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Author Topic: Trying to still be me in a changing sport  (Read 1589 times)

bcw1969

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Trying to still be me in a changing sport
« on: October 25, 2018, 03:08:31 PM »
In another thread Avbob said this ......

"Todays environment rewards high speed and high revs."

I am neither one...a little over a year ago kegel training center clocked me at a 196 rev rate, and I don't have much speed and I have somewhat short arms and not a big backswing, but I do have quite a bit of side rotation.  For the most part it seems that the ball companies these days are catering mainly to the player I am not.  It seems that lately I am "fighting" to still be me in an environment that is not making it easy to do so.

can anyone else relate?

Brad

 

avabob

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Re: Trying to still be me in a changing sport
« Reply #16 on: October 31, 2018, 11:35:17 AM »
Blue Triton was a real innovation when introduced.  First super low rg core.   As for new equipment, dont over think it.  Todays balls run the gamut from super strong shells and cores to stuff not much different than your triton.  Find a ball that matches your game on conditions you normally see, dont try to change your game to match some hook monster ball that you dont match up with.

BeerLeague

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Re: Trying to still be me in a changing sport
« Reply #17 on: November 05, 2018, 08:49:42 AM »
I say we go back to short oil and shotmaking.

Could you imagine the "power players" of today being forced right of 10?  I chuckle to think about it.  The 230 average "house pros" would all of a sudden be shooting 450's.

I always felt the short oil days rewarded all styles... "Crankers" could move in when required and the straighter players could use their accuracy to play near the gutter.  I felt that era was the most "equal" .. but that's just me.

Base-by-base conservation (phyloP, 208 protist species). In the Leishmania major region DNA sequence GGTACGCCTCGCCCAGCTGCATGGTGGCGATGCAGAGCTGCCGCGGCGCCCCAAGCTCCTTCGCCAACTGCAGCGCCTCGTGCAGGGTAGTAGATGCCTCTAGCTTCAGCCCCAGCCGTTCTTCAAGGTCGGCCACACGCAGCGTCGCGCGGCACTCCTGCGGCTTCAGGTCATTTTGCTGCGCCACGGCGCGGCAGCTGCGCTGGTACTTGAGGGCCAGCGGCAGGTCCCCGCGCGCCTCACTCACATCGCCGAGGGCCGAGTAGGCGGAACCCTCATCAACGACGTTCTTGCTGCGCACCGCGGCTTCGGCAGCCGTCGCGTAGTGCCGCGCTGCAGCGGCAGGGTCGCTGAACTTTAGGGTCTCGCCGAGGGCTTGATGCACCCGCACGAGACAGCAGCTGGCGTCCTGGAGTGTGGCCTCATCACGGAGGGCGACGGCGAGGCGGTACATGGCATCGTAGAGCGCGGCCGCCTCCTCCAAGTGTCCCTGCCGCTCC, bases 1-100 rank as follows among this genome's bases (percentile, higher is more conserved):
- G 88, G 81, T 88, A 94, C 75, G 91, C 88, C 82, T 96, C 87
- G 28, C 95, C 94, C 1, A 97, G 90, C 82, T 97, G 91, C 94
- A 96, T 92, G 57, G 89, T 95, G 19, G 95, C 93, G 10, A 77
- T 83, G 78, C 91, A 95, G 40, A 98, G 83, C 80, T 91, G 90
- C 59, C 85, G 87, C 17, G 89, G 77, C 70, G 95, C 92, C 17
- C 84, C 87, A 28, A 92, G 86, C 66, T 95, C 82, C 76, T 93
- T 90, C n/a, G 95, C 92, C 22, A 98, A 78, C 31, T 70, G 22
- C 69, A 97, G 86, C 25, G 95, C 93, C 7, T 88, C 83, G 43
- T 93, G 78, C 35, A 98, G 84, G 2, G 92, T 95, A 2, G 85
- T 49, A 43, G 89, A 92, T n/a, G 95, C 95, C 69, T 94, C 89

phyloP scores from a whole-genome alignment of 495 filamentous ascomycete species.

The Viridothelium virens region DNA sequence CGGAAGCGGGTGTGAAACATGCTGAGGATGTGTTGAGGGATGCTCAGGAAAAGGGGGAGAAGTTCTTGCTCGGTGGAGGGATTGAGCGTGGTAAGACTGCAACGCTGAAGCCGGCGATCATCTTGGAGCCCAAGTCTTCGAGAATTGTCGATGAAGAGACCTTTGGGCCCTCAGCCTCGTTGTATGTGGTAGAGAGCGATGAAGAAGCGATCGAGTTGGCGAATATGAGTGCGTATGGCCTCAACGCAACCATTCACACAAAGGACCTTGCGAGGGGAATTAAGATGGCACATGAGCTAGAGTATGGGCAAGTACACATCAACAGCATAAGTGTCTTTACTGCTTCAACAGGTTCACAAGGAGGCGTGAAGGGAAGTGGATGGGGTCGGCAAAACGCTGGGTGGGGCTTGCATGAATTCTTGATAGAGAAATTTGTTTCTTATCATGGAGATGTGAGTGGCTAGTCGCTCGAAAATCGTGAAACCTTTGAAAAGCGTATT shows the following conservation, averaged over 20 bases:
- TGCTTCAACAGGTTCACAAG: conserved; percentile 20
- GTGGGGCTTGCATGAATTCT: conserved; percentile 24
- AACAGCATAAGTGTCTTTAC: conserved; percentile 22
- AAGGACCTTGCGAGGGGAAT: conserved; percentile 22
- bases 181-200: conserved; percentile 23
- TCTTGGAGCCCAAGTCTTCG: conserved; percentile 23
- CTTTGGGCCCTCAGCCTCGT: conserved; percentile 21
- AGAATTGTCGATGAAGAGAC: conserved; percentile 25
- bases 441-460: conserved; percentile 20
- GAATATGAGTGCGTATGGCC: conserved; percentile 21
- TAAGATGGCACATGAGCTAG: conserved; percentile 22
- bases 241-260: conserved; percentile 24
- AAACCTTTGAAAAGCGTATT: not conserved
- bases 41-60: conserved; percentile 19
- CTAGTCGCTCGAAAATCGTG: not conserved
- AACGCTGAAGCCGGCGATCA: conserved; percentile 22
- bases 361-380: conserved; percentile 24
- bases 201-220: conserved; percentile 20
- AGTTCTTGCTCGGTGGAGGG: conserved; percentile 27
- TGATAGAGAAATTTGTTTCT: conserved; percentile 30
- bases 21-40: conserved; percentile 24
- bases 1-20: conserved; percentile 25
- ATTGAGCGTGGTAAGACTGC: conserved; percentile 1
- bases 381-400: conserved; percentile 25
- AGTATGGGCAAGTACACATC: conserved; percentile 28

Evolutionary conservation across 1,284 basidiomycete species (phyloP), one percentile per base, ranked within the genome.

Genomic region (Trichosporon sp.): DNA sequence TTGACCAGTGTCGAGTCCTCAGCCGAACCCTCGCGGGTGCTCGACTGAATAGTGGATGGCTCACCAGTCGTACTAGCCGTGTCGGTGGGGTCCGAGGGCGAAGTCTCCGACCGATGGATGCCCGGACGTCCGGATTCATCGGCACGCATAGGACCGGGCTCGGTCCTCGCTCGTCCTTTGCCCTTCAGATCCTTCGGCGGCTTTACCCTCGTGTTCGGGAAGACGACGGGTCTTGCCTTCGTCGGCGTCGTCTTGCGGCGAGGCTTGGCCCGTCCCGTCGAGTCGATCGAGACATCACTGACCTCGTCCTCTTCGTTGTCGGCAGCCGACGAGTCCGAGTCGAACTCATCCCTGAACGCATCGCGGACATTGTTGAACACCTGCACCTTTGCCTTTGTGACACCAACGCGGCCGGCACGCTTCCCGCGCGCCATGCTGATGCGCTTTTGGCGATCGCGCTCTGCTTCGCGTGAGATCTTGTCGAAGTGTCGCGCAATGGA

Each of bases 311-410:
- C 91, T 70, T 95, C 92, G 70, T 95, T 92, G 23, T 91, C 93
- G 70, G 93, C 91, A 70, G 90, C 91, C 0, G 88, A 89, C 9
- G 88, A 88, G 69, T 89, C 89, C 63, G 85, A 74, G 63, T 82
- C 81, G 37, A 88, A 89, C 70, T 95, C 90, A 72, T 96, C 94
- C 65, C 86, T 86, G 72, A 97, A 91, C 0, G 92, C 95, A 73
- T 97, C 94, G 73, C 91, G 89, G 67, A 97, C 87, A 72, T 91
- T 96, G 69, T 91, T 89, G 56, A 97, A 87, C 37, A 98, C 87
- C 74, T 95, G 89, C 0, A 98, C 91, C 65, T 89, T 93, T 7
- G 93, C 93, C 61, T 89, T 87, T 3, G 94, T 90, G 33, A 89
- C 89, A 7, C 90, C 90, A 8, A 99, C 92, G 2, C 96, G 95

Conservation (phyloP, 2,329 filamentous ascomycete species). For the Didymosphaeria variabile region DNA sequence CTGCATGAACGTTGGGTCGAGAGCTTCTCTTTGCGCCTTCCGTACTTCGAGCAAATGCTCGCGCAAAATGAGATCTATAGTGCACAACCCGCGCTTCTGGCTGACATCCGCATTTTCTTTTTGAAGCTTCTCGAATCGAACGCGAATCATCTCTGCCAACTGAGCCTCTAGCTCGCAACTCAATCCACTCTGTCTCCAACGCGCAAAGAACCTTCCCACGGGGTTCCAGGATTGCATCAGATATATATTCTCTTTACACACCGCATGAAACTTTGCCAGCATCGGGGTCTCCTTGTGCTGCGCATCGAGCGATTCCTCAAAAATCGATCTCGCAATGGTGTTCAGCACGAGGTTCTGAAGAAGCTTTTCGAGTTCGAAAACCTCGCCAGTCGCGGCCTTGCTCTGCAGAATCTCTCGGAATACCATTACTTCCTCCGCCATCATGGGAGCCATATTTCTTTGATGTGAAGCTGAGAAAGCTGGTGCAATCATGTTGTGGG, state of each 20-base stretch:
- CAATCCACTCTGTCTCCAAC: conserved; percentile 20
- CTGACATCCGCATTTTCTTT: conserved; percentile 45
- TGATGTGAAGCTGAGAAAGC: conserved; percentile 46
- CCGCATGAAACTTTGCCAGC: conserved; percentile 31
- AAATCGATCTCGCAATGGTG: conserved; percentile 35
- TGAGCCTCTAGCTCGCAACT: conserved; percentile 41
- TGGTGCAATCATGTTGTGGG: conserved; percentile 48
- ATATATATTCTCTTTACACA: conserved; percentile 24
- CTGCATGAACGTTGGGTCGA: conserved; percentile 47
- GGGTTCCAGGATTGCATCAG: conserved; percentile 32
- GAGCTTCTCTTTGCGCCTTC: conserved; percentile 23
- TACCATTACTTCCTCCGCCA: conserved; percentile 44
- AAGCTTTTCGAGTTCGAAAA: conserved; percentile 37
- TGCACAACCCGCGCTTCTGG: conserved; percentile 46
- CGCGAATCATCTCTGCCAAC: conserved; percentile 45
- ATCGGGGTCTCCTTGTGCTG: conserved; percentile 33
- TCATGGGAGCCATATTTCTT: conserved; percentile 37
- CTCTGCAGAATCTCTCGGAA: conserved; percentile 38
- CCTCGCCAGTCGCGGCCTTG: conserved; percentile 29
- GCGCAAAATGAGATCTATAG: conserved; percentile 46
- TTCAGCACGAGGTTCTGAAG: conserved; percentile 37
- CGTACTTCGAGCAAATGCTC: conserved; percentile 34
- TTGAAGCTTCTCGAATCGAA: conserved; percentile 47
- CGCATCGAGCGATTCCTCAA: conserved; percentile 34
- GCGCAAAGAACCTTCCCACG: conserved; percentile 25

Hand position changes, 1/2 board adjustments, whatever it took to get the corners out ... I miss those days.


avabob

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Re: Trying to still be me in a changing sport
« Reply #18 on: November 05, 2018, 10:41:42 AM »
Sorry, but we remember short oil a bit differently.  80s were the era of crank to the bank one hit wonders on tour.  If you cupped your wrist enough spares were irrelevant.   At the local level I vividly remember bowling a 6 game sweeper where I missed cashing by 50 pins despite only 4 opens in the set.  A couple of guys who cashed had at least 10 opens.  The carry advantage for crankers was almost insurmountable over more than 3 or 4 games.
« Last Edit: November 05, 2018, 10:44:14 AM by avabob »

Impending Doom

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Re: Trying to still be me in a changing sport
« Reply #19 on: November 05, 2018, 10:50:37 AM »
No one will ever admit this, but Bill Taylor was right.
2018-19 900 Global Advisory Staffer

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squirrelywrath1

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Re: Trying to still be me in a changing sport
« Reply #20 on: November 05, 2018, 11:28:16 AM »
Sorry, but we remember short oil a bit differently.  80s were the era of crank to the bank one hit wonders on tour.  If you cupped your wrist enough spares were irrelevant.   At the local level I vividly remember bowling a 6 game sweeper where I missed cashing by 50 pins despite only 4 opens in the set.  A couple of guys who cashed had at least 10 opens.  The carry advantage for crankers was almost insurmountable over more than 3 or 4 games.


Just to add, one of the best examples of a "crank to the bank" style player is Bob Vespi.  I seem to remember one week where he missed 17  ten-pins over 42 games but still LED the tournament.  YIKES!

avabob

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Re: Trying to still be me in a changing sport
« Reply #21 on: November 05, 2018, 11:35:12 AM »
Bill Taylor was brilliant,  and right snout many things.   However his major arguments were against the double voided laminated pins.  He calked them pinettes, and argued that it allowed weaker deliveries to carry where they would not have on the solid pins of an earlier generation.  I think evidence would show that scoring did not go up much on the newer pins, and the reason for the emergence of straighter players was more about lane surfaces.   You can make a strong argument that changing lane surfaces dictated the major style changes that have evolved over the years.   Pins are more lively today, and certainly have had some impact because of the way they accelerate.  However some of that is offset by them going airborne quicker causing more ringing hard tens.

avabob

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Re: Trying to still be me in a changing sport
« Reply #22 on: November 05, 2018, 11:37:00 AM »
Holman once said that he couldnt blow enough 10s to miss a cut on most of the conditions he hit during the 80s.